When Lipstick Under My Burkha was refused certification by the Examining Committee of the Central Board of Film Certification (CBFC), one expected the internationally acclaimed film to get cleared with reasonable cuts by the Revising Committee. That did not happen and from what one hears, director Alankrita Shrivastava is now all set to fight it out in the court.
What has apparently offended the CBFC is that the film depicts sexual fantasies of women and could hurt the sentiments of a particular community.
So let us first address the specific community. It is not as if this is the first time a that a heroine has been portrayed in a burkha in an Indian film. Just last week we featured an extensive story analysing how the culture of Muslim socials has sustained in Indian films beginning with post-talkies Pukar (1939) to as recently as Fitoor (2016). The problem arose every time the story depicted inter-community romantic relationships be it Tere Ghar Ke Saamne or Mani Ratnam’s Bombay.
During Bombay , if I remember correctly, some groups objected to Manisha Koirala’s burkha getting entangled and she leaving it behind while rushing to meet Arvind Swamy in the song - Tu Hi Re… but discussions, debates and arguments later Bombay was released and appreciated.
In Muzaffar Ali’s Anjuman, the bride (Shabana Azmi ) when asked by the qazi “Tumhe nikaah qubool hai..?” shocks everyone with “Na qabool…” which is in accordance with Islam, where the bride has the right to disagree to a groom chosen by the family. BR Chopra’s Nikaah originally to be titled Talaq Talaq Talaq has an angry Salam Agha condemning her husband and questioning the Muslim Marriage Act in the climax. It was a strong film that made a strong statement and everyone, Hindus and Muslims loved the film.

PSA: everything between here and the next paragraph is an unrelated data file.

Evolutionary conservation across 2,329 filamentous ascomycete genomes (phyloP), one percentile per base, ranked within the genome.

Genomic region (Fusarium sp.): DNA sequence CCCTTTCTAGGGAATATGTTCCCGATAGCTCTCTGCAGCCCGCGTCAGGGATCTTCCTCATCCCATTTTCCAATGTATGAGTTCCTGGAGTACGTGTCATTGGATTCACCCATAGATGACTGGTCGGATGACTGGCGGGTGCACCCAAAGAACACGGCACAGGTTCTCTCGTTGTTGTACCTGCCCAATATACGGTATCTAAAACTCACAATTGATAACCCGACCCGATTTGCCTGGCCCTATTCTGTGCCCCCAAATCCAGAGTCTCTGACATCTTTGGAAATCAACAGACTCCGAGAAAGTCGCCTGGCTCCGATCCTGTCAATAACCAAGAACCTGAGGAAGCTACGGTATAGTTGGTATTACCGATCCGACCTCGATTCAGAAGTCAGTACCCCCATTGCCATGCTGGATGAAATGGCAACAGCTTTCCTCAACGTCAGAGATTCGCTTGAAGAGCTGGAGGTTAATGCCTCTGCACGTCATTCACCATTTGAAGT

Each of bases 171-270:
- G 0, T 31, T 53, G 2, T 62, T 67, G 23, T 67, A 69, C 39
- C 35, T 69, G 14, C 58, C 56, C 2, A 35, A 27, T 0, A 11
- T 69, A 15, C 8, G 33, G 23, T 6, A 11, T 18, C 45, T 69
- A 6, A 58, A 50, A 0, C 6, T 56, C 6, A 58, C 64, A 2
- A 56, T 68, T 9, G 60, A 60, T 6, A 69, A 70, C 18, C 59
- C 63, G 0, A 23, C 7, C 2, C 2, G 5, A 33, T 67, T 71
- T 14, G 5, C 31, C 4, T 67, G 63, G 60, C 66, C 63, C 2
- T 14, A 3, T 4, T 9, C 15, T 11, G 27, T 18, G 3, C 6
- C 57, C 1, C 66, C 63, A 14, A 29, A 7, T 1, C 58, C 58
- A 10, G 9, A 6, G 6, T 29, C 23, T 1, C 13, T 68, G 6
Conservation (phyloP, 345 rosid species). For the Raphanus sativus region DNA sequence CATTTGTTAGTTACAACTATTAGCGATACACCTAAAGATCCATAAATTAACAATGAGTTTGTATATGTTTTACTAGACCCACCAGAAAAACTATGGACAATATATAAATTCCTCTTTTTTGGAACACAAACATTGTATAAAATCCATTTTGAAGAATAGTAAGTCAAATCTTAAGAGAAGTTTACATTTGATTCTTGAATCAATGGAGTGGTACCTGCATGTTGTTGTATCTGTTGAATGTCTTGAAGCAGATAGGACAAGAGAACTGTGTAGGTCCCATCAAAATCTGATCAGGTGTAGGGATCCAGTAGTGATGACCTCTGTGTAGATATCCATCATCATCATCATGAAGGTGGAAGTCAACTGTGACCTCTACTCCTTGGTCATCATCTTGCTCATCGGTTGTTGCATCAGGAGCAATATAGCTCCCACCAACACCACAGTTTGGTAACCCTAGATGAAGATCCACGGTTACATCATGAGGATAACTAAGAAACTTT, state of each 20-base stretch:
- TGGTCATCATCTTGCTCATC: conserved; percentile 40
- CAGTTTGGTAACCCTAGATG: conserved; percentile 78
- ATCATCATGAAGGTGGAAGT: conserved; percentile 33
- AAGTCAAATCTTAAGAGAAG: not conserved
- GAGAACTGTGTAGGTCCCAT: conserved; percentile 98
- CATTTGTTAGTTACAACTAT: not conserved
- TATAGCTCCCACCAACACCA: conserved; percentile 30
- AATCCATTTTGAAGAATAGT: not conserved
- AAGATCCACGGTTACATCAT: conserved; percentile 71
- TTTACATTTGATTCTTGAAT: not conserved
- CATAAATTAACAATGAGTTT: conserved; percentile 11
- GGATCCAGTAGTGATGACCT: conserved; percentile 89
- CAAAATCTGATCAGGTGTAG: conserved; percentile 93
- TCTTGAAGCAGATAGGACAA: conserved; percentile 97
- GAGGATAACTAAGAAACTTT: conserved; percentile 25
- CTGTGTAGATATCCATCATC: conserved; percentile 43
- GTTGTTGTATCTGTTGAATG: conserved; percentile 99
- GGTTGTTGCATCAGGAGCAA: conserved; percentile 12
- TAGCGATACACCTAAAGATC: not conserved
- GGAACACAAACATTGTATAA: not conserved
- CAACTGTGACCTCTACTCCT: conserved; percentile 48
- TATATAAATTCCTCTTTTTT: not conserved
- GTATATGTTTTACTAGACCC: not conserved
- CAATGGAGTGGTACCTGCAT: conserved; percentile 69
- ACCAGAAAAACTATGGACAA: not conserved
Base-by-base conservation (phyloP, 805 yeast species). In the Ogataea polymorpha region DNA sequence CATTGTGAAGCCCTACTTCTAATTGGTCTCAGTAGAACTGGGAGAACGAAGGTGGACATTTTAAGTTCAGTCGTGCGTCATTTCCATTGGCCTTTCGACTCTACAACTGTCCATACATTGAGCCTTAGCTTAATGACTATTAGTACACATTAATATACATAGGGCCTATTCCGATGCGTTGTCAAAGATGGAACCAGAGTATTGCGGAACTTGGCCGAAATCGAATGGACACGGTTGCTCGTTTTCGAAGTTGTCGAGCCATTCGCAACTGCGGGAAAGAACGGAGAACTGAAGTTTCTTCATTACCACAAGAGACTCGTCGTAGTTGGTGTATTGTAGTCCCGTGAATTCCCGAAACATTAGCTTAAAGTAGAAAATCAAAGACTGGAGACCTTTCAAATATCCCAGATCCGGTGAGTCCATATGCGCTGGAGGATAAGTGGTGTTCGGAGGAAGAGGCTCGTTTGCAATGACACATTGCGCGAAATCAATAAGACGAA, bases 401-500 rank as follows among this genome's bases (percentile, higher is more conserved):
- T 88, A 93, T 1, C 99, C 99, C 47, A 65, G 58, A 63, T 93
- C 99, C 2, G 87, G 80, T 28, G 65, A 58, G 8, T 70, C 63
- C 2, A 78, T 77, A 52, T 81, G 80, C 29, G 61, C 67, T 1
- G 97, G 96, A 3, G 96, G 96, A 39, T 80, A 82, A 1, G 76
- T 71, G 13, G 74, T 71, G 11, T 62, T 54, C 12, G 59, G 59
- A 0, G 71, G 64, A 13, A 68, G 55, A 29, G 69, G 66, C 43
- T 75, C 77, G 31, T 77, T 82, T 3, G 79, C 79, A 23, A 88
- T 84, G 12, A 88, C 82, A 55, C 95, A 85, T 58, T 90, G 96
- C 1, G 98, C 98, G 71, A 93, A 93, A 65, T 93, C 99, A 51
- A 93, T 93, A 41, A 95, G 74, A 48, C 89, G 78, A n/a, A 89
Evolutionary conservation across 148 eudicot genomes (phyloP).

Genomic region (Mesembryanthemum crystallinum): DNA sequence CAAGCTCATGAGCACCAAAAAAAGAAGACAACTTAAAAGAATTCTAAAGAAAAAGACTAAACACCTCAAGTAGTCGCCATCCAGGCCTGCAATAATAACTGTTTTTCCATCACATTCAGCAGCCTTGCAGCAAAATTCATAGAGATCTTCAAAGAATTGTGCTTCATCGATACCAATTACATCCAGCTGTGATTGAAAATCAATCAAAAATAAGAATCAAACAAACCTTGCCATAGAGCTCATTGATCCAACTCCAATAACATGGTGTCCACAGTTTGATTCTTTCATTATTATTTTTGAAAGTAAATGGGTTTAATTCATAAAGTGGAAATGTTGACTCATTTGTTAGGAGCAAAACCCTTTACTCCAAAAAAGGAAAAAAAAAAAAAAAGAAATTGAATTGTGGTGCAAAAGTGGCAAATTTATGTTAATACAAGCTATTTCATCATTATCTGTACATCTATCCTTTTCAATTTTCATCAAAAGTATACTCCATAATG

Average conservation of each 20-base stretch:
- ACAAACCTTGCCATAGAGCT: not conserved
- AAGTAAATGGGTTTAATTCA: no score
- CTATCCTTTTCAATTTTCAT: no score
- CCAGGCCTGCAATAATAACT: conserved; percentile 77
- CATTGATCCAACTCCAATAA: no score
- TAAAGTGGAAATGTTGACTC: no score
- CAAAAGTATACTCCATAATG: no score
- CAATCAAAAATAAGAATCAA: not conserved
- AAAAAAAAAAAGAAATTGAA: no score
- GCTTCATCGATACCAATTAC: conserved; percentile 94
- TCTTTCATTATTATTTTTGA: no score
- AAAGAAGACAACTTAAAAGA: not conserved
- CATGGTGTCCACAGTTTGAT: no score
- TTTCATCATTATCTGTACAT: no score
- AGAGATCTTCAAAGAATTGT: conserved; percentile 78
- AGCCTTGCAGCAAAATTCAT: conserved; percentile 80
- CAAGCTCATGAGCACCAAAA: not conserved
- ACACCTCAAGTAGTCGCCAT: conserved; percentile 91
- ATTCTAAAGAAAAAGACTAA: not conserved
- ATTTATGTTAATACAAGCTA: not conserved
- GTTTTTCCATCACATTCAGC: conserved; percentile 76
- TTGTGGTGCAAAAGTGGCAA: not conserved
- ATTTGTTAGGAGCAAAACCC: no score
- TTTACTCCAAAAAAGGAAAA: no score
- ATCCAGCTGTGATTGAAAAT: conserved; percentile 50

Coming to seduction, erotica is a part of Natyashastra’s navarassa and the Hindi cinema heroine is the culmination of the ashtanayika, which is why our filmmakers have from time immemorial told about their passion and pain, yearnings and gratifications.
How can we forget the alcoholic chotti bahu (Meena Kumari) of a Hindu Brahmin family drinking and seducing her feudal husband (Rehman) to prevent him from going to the courtesan? ‘Na jao saiyyan…’ and Saheb Biwi aur Ghulam is the ultimate seduction on a four poster with nothing left to imagination. Waheeda Rehman in Guide is a victim of an unfruitful marriage, who motivated by a guide (Dev Anand) challenges her impotent archaeologist husband with “Marco, main jeena chahti hoon…”
Tanuja in Jewel Thief understands that the hero does not love her but that does not inhibit her from expressing her attraction for him in the delicious “Tumhe humse na ho na sahi, hume tumse mohabbat hai… Raat akeli hai bujh gayen diye…”
Similarly, Manoj Kumar is aloof and uptight on his date with the beautiful Sadhana on the moonlit beach in Woh Kaun Thi but she breaks his defences with her unconditional outpouring in the highly sensual “Lag ja gale se…”
In Saraswati Chandra, it is Kumud Sundari (Nutan) who initiates romance with her fiancé (Saraswati Chandra) by sending him a flower wrapped in a letter, “Phool tumhe bheja hai khat mein …” and later by soaking into the pond together as he sings odes to her beauty “Chandan sa badan…”